Cuban bread is one of our favorite breads ever! Like its sweeter cousin, Puerto Rican bread, it is part of the heartbeat of South Florida. If one goes out to any market in the morning, even Walmart, it’s impossible to walk around without the scent of freshly baked Cuban bread reaching you. It smells like home. It smells like comfort and feels like a warm blanket fresh out of the dryer. Late at night, Cuban bread is the vehicle for Miami’s multitude of midnight snack sandwiches.
What gives Cuban bread its distinct taste and makes it different from French or Italian bread is the addition of manteca, or lard. This gives it its dense but pillowy texture. It can be easily veganized by using vegetable or (our preference) coconut shortening. Don’t be intimidated by this bread! The smell of fresh bread on a Sunday morning will cure any sad moods. You can make the dough the night before and store in the fridge. Just form the loaves in the morning, proof them and bake.
Use this bread to make Cuban sandwiches, pan con lechon, bistec, pollo, or you can make the essential element of any Cuban cafeteria breakfast, the tostada. Slice the bread open lengthwise, butter the inside and top of the bread. Place into a buttered cast iron pan over medium heat and flatten with a grill press or a second preheated pan. Press down until nice and flat. You can also fill your tostada with Swiss or provolone cheese, ham, guava paste or cream cheese and strawberry preserves.
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Sift flour into a bowl and set aside. Melt the manteca over low heat in a small pot on the stove or in the microwave.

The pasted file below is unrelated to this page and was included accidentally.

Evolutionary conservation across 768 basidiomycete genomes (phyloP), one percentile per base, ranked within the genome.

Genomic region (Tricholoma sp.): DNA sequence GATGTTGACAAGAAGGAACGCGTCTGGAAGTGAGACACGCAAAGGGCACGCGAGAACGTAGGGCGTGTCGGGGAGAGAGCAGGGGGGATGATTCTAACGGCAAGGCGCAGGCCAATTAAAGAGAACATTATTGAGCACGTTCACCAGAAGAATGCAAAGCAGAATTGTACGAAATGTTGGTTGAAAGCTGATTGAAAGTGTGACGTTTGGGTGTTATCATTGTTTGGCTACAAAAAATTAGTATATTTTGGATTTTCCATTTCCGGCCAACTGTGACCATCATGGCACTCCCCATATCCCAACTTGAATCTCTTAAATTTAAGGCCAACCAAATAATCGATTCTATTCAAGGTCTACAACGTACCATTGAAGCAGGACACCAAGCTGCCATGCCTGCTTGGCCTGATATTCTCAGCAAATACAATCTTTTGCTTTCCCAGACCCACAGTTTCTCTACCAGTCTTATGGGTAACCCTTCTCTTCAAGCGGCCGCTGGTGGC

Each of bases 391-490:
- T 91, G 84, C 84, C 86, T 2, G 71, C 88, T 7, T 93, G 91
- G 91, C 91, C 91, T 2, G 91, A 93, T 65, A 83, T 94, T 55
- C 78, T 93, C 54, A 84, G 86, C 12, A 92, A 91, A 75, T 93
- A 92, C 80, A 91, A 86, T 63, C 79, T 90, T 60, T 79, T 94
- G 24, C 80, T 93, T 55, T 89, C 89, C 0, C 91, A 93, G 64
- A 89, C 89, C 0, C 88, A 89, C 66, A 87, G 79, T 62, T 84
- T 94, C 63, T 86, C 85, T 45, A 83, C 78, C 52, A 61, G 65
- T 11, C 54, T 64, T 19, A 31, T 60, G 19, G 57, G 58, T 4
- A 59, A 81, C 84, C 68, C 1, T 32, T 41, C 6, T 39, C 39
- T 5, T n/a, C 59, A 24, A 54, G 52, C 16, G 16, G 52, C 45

In the bowl of a stand mixer, or another large bowl, whisk together the warm water and sugar until dissolved. Sprinkle active dry yeast on top, whisking if there are any dry spots. Allow to bloom for 5 minutes.
Add the melted manteca to the large bowl with the yeast mixture and half the flour. Mix until you have a paste. With the mixer running, gradually add in the rest flour, or mix by hand, gradually adding flour.
Knead the dough until it is smooth and not sticking to the sides of the bowl, about 4 minutes in the stand mixer or 8 minutes by hand on a large flat surface.
Lift the smooth dough out of the bowl and pour in the olive oil to the bowl. Drop the dough in and flip to coat all sides with oil. Cover with a damp towel or reusable silicone stretch lid. Put the dough in a warm place, like an oven with the light on, for 1 hour.
Pour the dough out onto a floured surface. If making long loaves, cut the dough in half. If making shorter loves for sandwiches, cut into four equal pieces.
Shape each piece of dough into a rectangle, about 12 inches for four loaves and 24 inches for two. Bring the long edges of the dough together and pinch, forming a flat log shape. Roll the log until it has a rounded wide log shape. Place the loaves seam side down onto a large baking sheet with a silicone mat dusted with flour. Cover with a damp towel and allow to rise for 45 minutes.
While the dough is rising, preheat oven to 400° with a large cast-iron pan on the bottom rack. Put the ice into a small bowl.
Press a leaf from the top of a pineapple, folded in half lengthwise, or a palm tree frond into the top of each loaf. Alternately, use a sharp knife to slice a shallow seam lengthwise down the loaf. Put the loaves into the oven. Pour the ice cubes into the hot cast iron pan on the bottom rack and close the door quickly, allowing the loaves to steam. Bake for 20-25 minutes, until beautifully golden. Allow loaf to cool a few minutes before slicing in. Enjoy world bread domination because now you’re a bread-making badass.
Keywords: Cuban food, Cuban sandwich, Easy Recipes, Miami Style, Cuban bread, Pan Cubano